Russell H. Taylor is the John C. Malone Professor in the Department of Computer Science, and the director of the Laboratory for Computational Sensing and Robotics, and of the (graduated) NSF Engineering Research Center for Computer-Integrated Surgical Systems and Technology (CISST ERC).
Taylor’s research interests include robotics, human-machine cooperative systems, medical imaging & modeling, and computer-integrated interventional systems. He is editor-in-chief emeritus of the IEEE Transactions on Robotics and Automation, and has served on numerous other editorial and scientific advisory boards.
In 1994 he was elected as a Fellow of the IEEE “for contributions in the theory and implementation of programmable sensor-based robot systems and their application to surgery and manufacturing”, and he is also a fellow of the National Academy of Inventors, of the AIMBE, of the MICCAI Society, and of the Engineering School of the University of Tokyo. In 2020, Taylor was elected to the National Academy of Engineering “for contributions to the development of medical robotics and computer-integrated systems.”
He is also a recipient of numerous awards, including 4 IBM Outstanding Achievement Awards; 4 IBM Invention Awards; the Maurice Müller Award for Excellence in Computer-Assisted Orthopaedic Surgery; the IEEE Robotics Pioneer Award; the MICCAI Society Enduring Impact Award; the IEEE EMBS Technical Field Award; and the Honda Prize.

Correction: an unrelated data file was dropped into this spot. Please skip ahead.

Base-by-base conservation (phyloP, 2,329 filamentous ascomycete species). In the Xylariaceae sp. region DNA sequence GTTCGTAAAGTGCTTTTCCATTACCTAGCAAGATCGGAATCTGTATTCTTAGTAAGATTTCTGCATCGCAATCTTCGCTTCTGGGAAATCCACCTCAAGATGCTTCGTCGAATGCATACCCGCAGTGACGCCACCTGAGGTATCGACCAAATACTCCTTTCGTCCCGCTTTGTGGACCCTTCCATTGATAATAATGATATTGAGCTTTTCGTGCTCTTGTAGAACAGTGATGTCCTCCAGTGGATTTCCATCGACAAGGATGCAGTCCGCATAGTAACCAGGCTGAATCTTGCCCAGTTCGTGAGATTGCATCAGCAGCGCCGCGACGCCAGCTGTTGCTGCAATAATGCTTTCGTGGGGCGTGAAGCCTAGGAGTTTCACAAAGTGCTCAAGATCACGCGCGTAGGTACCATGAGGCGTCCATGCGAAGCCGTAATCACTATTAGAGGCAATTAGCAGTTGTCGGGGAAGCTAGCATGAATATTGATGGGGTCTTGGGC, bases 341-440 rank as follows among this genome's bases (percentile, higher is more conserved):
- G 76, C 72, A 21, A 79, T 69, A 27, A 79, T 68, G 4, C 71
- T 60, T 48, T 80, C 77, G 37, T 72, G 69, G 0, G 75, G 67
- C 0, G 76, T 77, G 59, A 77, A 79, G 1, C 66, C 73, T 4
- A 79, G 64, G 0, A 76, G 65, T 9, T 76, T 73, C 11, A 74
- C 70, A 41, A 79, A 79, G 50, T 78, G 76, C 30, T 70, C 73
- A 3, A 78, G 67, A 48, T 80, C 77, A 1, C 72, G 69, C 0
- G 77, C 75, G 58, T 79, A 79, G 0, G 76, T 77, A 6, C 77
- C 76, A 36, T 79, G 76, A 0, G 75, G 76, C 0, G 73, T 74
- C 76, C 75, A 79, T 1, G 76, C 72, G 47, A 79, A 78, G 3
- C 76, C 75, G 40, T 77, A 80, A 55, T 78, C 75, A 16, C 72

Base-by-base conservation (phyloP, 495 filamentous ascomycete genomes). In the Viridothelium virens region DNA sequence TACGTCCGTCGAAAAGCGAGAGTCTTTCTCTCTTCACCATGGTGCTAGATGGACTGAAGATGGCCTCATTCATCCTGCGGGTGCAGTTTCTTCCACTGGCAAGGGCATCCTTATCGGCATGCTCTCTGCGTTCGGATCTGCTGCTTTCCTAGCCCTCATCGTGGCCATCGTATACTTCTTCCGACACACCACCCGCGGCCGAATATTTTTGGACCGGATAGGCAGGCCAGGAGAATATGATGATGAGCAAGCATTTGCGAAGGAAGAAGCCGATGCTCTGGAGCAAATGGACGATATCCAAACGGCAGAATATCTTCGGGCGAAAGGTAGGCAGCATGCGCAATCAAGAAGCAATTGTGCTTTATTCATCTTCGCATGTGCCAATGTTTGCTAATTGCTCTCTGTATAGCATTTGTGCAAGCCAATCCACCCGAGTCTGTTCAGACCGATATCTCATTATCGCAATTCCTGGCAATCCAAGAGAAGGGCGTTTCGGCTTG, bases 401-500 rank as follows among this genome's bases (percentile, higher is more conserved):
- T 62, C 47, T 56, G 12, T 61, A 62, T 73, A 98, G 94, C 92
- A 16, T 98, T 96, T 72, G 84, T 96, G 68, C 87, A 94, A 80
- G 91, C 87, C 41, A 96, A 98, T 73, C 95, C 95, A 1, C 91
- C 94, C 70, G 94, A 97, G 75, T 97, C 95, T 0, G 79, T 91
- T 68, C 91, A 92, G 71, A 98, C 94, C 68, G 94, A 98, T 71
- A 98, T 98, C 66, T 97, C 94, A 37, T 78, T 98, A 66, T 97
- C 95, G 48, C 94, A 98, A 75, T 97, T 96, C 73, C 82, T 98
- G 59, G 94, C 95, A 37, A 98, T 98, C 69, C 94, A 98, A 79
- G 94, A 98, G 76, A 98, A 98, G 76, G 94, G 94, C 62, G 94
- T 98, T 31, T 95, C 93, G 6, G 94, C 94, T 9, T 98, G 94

Taylor has over 40 years of professional experience in the fields of computer science, robotics, and computer-integrated interventional medicine. He received a Bachelor of Engineering Science degree from Johns Hopkins University in 1970 and a Ph.D. in Computer Science from Stanford University in 1976.
He joined IBM Research in 1976, where he developed the AML robot language and managed the Automation Technology Department and (later) the Computer-Assisted Surgery Group before moving in 1995 to Johns Hopkins.
Secondary Appointments: Mechanical Engineering, Otolaryngology, Head and Neck Surgery, Radiology, Surgery